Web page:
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Embassy Briefs Congressional Staff on Afghanistan’s Counter-Narcotics Strategy

Political Counselor M. Ashraf Haidari briefed the U.S. Congressional staff on September 20 on the current state of counter-narcotics efforts in Afghanistan at the invitation of the Senate Judiciary Committee and Senator Joseph Biden’s office.  Haidari discussed the international counter-narcotics efforts in the context of a recent United Nations report on drug production in Afghanistan and Afghanistan’s Third Annual National Counter-Narcotics Conference in August.    

  “Narcotics is first and foremost our problem, destroying the health and fabric of our society, undermining our nascent government institutions, strengthening the anti-government Taliban terrorists, and harming our national image in the international community,” Haidari stated. He identified the broader causes of increased drug production, focusing on the increasing global demand for narcotics.

“It is unfortunate that supply reduction efforts are not matched with demand reduction programs, nor is the international community cooperating enough to fight what in effect is a transnational problem—certainly not that of Afghanistan alone. The drug trade is eroding governance and fueling crime across the world. While poor Afghan sharecroppers get a fraction of the narcotics revenues in order to survive day to day, the illicit drug trade is a $38 billion enterprise on the streets of Europe and North America,” Haidari added.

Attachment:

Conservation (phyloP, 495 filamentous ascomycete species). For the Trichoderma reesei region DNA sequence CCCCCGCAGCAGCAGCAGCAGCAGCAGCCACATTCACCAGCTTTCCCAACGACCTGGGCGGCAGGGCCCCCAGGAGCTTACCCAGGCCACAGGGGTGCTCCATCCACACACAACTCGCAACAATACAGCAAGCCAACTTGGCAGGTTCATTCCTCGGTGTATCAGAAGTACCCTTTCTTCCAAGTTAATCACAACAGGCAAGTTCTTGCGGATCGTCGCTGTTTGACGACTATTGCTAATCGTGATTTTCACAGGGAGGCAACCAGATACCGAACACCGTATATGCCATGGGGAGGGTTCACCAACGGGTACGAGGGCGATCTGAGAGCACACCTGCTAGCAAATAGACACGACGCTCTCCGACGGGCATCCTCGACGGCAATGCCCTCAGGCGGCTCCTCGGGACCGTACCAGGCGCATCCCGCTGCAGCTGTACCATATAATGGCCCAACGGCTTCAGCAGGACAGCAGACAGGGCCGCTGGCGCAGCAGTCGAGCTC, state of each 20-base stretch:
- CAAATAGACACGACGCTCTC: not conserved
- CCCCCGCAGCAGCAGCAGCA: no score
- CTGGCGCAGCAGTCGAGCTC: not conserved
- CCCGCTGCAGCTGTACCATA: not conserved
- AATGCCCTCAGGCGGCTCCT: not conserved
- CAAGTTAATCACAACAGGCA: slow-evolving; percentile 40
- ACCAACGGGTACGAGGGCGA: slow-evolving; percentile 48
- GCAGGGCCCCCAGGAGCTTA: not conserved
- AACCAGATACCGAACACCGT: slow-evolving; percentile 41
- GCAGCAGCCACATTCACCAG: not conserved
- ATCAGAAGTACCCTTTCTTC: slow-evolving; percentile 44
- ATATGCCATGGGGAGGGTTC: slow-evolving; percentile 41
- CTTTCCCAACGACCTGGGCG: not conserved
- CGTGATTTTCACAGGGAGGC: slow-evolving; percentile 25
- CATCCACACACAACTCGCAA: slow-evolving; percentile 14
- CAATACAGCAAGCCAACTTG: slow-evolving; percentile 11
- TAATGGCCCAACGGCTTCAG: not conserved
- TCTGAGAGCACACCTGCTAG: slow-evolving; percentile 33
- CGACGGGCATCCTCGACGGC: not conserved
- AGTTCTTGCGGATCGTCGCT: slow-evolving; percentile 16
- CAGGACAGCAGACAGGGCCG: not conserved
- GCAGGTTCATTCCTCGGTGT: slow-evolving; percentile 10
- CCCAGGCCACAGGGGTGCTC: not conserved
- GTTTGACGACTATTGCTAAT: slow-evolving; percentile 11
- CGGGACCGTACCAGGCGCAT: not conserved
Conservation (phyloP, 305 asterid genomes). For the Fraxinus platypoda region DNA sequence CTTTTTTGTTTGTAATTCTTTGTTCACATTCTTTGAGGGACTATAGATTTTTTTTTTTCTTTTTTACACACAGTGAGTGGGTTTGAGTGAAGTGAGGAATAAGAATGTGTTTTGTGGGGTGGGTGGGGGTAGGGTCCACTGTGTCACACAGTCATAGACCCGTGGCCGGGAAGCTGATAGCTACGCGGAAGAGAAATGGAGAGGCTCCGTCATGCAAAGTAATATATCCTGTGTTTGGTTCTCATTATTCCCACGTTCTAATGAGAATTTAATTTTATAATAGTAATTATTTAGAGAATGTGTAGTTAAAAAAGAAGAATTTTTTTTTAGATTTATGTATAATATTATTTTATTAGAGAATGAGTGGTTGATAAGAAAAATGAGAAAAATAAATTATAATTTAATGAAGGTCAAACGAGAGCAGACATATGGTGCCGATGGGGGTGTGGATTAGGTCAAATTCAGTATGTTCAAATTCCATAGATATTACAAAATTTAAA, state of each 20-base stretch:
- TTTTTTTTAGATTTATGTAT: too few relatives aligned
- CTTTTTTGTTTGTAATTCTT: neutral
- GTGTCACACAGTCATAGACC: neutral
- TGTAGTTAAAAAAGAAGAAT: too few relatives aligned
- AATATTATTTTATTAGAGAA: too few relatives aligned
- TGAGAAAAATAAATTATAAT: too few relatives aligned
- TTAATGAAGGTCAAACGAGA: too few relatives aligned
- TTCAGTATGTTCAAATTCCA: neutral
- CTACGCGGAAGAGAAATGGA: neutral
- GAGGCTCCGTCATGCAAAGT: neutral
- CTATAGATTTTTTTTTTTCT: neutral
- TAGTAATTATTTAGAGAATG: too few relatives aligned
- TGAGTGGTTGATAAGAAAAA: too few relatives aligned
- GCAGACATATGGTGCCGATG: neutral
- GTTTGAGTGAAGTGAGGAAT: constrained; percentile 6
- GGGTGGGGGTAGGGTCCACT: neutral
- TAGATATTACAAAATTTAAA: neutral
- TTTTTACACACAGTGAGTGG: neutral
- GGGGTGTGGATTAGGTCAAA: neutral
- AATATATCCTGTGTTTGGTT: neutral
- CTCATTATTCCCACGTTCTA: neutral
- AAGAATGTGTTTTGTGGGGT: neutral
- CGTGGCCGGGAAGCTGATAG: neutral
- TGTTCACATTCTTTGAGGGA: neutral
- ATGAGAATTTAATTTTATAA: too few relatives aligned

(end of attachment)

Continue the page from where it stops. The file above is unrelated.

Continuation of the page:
Haidari recommended a more effective international interdiction effort targeting high value traffickers and countrywide long-term rural development programs backed by targeted, prioritized, and sequenced eradication campaigns.  He outlined these solutions in the context of Afghanistan’s comprehensive eight-pillar counter-narcotics strategy.

Haidari expressed the gratitude of the Afghan people to the US Congress for the support and commitment of the American people, and asked the Congress for long-term resources, patience, and legislating aid effectiveness measures to fight and eliminate drugs in Afghanistan. He said: “As appropriators of funding for counter-narcotics in Afghanistan, you can make a great difference in turning around the upward drug trends in my country. By allocating sustainable resources for the implementation of a balanced strategy, we will be able to rid Afghanistan of drugs in 10 years. However, we know from experience that pressure for quick results will lead to quick fixes that are at odds with Afghanistan’s long term reconstruction goals.”  

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